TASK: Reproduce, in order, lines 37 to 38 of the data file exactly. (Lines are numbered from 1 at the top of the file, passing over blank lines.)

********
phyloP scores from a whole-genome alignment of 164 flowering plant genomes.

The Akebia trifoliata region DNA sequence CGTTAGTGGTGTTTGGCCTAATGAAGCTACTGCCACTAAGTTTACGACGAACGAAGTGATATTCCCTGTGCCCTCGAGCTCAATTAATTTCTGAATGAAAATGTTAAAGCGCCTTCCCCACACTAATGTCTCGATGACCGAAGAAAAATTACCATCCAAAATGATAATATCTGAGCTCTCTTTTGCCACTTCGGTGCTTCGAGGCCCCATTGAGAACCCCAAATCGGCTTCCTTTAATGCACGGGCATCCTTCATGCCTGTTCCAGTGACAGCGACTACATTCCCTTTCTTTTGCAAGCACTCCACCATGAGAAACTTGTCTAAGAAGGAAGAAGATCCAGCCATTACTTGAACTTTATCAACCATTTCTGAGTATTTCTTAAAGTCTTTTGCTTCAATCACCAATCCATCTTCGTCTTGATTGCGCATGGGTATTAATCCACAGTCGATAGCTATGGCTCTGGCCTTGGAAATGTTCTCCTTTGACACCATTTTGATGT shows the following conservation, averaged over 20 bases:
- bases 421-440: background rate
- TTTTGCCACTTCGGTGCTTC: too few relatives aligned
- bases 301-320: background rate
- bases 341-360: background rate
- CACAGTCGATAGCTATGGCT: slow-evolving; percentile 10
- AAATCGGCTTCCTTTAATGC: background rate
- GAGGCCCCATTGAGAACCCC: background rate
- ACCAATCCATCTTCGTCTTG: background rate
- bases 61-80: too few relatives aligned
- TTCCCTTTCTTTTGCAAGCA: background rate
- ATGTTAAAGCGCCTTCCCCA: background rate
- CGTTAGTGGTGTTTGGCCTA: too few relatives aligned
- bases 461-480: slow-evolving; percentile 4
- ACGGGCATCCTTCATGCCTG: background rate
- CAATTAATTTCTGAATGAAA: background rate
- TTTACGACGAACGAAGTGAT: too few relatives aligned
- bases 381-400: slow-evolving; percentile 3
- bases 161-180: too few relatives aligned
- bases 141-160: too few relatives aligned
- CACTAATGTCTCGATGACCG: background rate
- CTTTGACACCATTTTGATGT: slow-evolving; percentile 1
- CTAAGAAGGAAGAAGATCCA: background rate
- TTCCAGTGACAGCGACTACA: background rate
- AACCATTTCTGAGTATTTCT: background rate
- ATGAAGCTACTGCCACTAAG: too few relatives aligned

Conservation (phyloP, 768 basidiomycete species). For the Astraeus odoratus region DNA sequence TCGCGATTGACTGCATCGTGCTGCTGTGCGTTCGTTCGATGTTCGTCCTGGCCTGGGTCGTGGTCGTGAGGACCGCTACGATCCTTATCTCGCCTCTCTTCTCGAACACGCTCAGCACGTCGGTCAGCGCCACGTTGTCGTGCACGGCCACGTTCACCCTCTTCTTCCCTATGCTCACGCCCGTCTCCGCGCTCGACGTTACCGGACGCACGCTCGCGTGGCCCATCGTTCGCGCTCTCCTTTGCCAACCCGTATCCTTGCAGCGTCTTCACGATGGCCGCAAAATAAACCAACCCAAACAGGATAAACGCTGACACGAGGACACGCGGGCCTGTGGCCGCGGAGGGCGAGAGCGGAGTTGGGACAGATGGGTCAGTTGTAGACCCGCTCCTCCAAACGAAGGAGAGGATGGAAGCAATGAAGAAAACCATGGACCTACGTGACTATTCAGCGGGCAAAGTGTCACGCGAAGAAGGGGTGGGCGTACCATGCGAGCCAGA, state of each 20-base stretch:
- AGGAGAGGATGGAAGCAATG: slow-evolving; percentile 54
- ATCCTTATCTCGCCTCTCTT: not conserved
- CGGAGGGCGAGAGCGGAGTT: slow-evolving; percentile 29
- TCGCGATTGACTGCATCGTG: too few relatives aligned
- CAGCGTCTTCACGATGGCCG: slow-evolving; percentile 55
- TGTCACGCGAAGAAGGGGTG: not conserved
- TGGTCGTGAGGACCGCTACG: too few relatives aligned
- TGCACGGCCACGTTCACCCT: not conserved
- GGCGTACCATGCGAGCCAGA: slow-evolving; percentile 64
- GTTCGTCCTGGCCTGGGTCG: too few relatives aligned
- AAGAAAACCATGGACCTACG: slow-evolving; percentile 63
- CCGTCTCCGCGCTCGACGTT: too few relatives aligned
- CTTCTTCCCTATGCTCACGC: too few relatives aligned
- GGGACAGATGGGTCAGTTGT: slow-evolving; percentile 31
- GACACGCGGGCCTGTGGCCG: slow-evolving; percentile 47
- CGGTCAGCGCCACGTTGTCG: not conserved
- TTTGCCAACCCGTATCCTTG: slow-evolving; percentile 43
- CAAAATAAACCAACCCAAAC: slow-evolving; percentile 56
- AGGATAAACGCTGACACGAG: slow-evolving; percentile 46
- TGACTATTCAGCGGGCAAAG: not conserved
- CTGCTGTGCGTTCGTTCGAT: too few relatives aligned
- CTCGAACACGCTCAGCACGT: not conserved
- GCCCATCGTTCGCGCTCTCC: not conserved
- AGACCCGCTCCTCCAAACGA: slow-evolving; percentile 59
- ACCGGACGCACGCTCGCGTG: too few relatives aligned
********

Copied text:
- GGCGTACCATGCGAGCCAGA: slow-evolving; percentile 64
- GTTCGTCCTGGCCTGGGTCG: too few relatives aligned